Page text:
Race and the Digital: Racial Formation and 21st Century Technologies

Invisible Population

Firstly, I want to mention that before reading these articles and discussing these topics in class, I never really thought about the digital divide that Native Americans and their tribes found themselves in. Actually, I seldom think about this population and how disadvantaged they've been ever since European colonization. It seems like, in my mind at least, they are only a part of that certain historical time period [a long time ago]. However, the reality is that they are still present and that they suffer sub-optimal conditions as a result of that colonization they suffered. It makes me feel unpleasant to know that I've not given them much thought, but I also know that I rarely think about this community because they are invisible in everyday life and even more so on the internet. Their reservations are physical spaces that are ostracized, that are compartmentalized, away from the grander scheme of society. I am very glad that I can take courses like this one that does not neglect this population and that actually brings them into academic discourse. This leads me to address your first question: "Can education be the answer to bridge the digital divide between 'the privileged and the underprivileged' (the privilege being those that have Internet access and the underprivileged those that do not)?" While I don't think there is only one way to bridge the digital divide, I think that education is definitely a part of the many things that can be done to bridge the divide. Through education we get knowledge, we gain consciousness and this is the first step that can lead to a multitude of other actions that can lead or (or enact) change.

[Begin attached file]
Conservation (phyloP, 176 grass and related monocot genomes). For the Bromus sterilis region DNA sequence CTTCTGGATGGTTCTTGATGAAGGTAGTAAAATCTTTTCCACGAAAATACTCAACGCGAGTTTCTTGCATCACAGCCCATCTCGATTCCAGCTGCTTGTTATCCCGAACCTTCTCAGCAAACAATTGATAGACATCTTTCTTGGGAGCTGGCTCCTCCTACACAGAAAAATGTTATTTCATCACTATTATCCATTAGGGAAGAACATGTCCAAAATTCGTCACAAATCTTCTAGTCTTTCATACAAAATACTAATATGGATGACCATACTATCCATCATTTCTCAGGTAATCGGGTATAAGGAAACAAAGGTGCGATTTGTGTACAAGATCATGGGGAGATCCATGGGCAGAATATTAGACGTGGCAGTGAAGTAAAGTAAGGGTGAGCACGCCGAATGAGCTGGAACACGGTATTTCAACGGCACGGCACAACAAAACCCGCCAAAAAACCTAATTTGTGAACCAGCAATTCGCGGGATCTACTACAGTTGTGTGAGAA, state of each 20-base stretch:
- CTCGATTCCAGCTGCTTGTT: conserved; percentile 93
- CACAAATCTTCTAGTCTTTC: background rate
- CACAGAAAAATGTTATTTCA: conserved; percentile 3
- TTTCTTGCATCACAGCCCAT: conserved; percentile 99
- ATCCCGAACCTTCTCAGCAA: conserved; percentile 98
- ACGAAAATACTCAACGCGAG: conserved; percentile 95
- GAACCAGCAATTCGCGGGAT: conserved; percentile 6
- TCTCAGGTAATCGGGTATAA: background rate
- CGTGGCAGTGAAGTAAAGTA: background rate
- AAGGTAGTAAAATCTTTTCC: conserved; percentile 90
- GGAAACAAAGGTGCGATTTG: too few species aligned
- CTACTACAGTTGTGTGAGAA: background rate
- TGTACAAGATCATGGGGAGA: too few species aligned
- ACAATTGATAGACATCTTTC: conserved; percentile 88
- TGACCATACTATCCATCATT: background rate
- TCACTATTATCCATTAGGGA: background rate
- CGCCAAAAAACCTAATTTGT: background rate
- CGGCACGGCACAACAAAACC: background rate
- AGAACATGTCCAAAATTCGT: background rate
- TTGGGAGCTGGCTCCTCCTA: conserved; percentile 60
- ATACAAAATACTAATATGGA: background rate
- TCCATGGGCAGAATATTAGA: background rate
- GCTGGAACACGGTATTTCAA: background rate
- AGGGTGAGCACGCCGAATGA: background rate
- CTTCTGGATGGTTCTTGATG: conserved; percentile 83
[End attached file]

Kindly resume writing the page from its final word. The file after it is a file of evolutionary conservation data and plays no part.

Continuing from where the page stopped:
Contents of this reply: